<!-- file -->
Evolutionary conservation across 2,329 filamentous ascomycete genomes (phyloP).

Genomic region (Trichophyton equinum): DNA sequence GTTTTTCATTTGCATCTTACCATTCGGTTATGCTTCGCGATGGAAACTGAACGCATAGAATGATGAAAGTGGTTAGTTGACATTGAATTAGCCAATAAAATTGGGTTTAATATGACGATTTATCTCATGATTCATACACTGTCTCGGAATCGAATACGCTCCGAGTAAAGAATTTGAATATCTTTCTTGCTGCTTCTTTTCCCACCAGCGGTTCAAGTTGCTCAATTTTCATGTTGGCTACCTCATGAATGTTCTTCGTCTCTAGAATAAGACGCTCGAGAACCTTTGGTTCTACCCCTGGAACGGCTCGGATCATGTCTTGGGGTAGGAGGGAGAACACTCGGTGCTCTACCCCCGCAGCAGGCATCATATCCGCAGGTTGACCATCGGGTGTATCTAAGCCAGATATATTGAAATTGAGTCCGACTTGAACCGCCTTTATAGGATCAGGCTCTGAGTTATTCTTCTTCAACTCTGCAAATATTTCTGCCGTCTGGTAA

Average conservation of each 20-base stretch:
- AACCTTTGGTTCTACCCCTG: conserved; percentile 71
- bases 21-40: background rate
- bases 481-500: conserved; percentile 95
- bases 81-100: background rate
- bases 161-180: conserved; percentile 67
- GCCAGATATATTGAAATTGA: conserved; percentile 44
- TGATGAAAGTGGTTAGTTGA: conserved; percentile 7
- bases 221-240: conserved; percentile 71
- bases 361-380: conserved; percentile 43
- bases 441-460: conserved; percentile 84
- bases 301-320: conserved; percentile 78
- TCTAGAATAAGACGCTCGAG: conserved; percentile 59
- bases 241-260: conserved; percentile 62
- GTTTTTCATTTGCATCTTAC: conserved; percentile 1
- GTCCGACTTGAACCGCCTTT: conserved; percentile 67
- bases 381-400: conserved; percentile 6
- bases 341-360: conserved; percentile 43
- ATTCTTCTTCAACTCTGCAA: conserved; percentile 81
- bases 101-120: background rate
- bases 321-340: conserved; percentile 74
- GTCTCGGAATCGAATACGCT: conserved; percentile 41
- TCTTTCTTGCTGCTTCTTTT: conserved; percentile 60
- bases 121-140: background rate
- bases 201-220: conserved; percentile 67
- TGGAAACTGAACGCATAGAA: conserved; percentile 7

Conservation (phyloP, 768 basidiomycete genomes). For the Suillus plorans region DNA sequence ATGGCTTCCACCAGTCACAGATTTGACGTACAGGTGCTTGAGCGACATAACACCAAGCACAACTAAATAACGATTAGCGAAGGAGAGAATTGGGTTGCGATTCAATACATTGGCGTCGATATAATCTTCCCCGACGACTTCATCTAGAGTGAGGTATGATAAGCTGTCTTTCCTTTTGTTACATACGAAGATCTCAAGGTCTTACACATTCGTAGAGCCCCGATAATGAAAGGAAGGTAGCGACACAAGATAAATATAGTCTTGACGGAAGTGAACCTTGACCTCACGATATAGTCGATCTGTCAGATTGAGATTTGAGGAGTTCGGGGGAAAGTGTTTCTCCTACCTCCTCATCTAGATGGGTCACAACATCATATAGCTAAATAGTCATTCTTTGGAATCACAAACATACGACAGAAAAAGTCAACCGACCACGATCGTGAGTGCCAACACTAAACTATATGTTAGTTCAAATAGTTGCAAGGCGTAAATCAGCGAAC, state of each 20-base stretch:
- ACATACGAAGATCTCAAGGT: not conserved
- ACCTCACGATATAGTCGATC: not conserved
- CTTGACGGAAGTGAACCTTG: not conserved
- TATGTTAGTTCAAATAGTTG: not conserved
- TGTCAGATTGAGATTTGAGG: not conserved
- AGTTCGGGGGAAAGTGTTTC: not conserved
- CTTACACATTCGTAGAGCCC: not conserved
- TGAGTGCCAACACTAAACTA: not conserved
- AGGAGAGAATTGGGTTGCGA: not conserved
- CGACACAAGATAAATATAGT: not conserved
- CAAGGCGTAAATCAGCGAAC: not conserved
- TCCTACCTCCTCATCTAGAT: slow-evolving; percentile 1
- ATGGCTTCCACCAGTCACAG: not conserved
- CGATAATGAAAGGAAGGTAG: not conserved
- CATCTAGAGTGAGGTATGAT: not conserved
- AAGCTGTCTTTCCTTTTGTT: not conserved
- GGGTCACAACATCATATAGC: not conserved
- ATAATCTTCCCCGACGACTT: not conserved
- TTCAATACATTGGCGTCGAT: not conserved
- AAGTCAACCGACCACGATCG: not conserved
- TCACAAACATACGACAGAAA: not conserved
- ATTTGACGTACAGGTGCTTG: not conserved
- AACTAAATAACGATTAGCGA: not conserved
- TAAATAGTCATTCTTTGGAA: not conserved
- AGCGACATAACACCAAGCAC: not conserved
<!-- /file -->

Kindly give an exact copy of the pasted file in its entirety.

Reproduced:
Evolutionary conservation across 2,329 filamentous ascomycete genomes (phyloP).

Genomic region (Trichophyton equinum): DNA sequence GTTTTTCATTTGCATCTTACCATTCGGTTATGCTTCGCGATGGAAACTGAACGCATAGAATGATGAAAGTGGTTAGTTGACATTGAATTAGCCAATAAAATTGGGTTTAATATGACGATTTATCTCATGATTCATACACTGTCTCGGAATCGAATACGCTCCGAGTAAAGAATTTGAATATCTTTCTTGCTGCTTCTTTTCCCACCAGCGGTTCAAGTTGCTCAATTTTCATGTTGGCTACCTCATGAATGTTCTTCGTCTCTAGAATAAGACGCTCGAGAACCTTTGGTTCTACCCCTGGAACGGCTCGGATCATGTCTTGGGGTAGGAGGGAGAACACTCGGTGCTCTACCCCCGCAGCAGGCATCATATCCGCAGGTTGACCATCGGGTGTATCTAAGCCAGATATATTGAAATTGAGTCCGACTTGAACCGCCTTTATAGGATCAGGCTCTGAGTTATTCTTCTTCAACTCTGCAAATATTTCTGCCGTCTGGTAA

Average conservation of each 20-base stretch:
- AACCTTTGGTTCTACCCCTG: conserved; percentile 71
- bases 21-40: background rate
- bases 481-500: conserved; percentile 95
- bases 81-100: background rate
- bases 161-180: conserved; percentile 67
- GCCAGATATATTGAAATTGA: conserved; percentile 44
- TGATGAAAGTGGTTAGTTGA: conserved; percentile 7
- bases 221-240: conserved; percentile 71
- bases 361-380: conserved; percentile 43
- bases 441-460: conserved; percentile 84
- bases 301-320: conserved; percentile 78
- TCTAGAATAAGACGCTCGAG: conserved; percentile 59
- bases 241-260: conserved; percentile 62
- GTTTTTCATTTGCATCTTAC: conserved; percentile 1
- GTCCGACTTGAACCGCCTTT: conserved; percentile 67
- bases 381-400: conserved; percentile 6
- bases 341-360: conserved; percentile 43
- ATTCTTCTTCAACTCTGCAA: conserved; percentile 81
- bases 101-120: background rate
- bases 321-340: conserved; percentile 74
- GTCTCGGAATCGAATACGCT: conserved; percentile 41
- TCTTTCTTGCTGCTTCTTTT: conserved; percentile 60
- bases 121-140: background rate
- bases 201-220: conserved; percentile 67
- TGGAAACTGAACGCATAGAA: conserved; percentile 7

Conservation (phyloP, 768 basidiomycete genomes). For the Suillus plorans region DNA sequence ATGGCTTCCACCAGTCACAGATTTGACGTACAGGTGCTTGAGCGACATAACACCAAGCACAACTAAATAACGATTAGCGAAGGAGAGAATTGGGTTGCGATTCAATACATTGGCGTCGATATAATCTTCCCCGACGACTTCATCTAGAGTGAGGTATGATAAGCTGTCTTTCCTTTTGTTACATACGAAGATCTCAAGGTCTTACACATTCGTAGAGCCCCGATAATGAAAGGAAGGTAGCGACACAAGATAAATATAGTCTTGACGGAAGTGAACCTTGACCTCACGATATAGTCGATCTGTCAGATTGAGATTTGAGGAGTTCGGGGGAAAGTGTTTCTCCTACCTCCTCATCTAGATGGGTCACAACATCATATAGCTAAATAGTCATTCTTTGGAATCACAAACATACGACAGAAAAAGTCAACCGACCACGATCGTGAGTGCCAACACTAAACTATATGTTAGTTCAAATAGTTGCAAGGCGTAAATCAGCGAAC, state of each 20-base stretch:
- ACATACGAAGATCTCAAGGT: not conserved
- ACCTCACGATATAGTCGATC: not conserved
- CTTGACGGAAGTGAACCTTG: not conserved
- TATGTTAGTTCAAATAGTTG: not conserved
- TGTCAGATTGAGATTTGAGG: not conserved
- AGTTCGGGGGAAAGTGTTTC: not conserved
- CTTACACATTCGTAGAGCCC: not conserved
- TGAGTGCCAACACTAAACTA: not conserved
- AGGAGAGAATTGGGTTGCGA: not conserved
- CGACACAAGATAAATATAGT: not conserved
- CAAGGCGTAAATCAGCGAAC: not conserved
- TCCTACCTCCTCATCTAGAT: slow-evolving; percentile 1
- ATGGCTTCCACCAGTCACAG: not conserved
- CGATAATGAAAGGAAGGTAG: not conserved
- CATCTAGAGTGAGGTATGAT: not conserved
- AAGCTGTCTTTCCTTTTGTT: not conserved
- GGGTCACAACATCATATAGC: not conserved
- ATAATCTTCCCCGACGACTT: not conserved
- TTCAATACATTGGCGTCGAT: not conserved
- AAGTCAACCGACCACGATCG: not conserved
- TCACAAACATACGACAGAAA: not conserved
- ATTTGACGTACAGGTGCTTG: not conserved
- AACTAAATAACGATTAGCGA: not conserved
- TAAATAGTCATTCTTTGGAA: not conserved
- AGCGACATAACACCAAGCAC: not conserved